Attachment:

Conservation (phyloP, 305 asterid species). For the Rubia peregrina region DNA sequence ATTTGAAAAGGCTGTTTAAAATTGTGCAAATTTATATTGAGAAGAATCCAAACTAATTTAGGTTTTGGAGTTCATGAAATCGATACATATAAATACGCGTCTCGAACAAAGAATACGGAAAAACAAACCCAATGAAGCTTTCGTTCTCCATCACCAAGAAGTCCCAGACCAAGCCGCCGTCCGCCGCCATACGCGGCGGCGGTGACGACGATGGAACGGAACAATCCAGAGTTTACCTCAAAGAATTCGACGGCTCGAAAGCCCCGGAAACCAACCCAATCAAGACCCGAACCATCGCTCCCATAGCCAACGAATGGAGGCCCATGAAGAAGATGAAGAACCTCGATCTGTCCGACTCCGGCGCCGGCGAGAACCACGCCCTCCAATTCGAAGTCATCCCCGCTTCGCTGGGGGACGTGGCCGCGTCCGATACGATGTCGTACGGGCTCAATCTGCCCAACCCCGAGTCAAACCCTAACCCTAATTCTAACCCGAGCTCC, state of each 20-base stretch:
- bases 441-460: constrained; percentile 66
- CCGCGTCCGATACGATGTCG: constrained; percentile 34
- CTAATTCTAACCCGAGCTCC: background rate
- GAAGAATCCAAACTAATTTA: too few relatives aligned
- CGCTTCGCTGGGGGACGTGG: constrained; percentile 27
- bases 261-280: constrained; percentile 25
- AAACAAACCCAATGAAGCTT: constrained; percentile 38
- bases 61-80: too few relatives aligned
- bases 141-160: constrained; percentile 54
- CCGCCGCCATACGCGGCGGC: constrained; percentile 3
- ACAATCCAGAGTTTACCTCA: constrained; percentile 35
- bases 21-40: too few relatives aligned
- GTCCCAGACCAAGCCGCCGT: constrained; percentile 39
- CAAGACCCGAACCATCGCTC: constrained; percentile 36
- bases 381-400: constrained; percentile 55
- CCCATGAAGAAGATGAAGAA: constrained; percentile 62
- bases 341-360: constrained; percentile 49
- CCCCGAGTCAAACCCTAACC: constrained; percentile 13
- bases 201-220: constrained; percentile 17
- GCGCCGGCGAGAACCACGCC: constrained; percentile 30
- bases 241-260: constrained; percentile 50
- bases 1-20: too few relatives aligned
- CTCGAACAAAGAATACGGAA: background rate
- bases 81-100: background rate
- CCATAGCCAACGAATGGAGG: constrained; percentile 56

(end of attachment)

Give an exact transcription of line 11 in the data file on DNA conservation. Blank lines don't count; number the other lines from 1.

- CCGCCGCCATACGCGGCGGC: constrained; percentile 3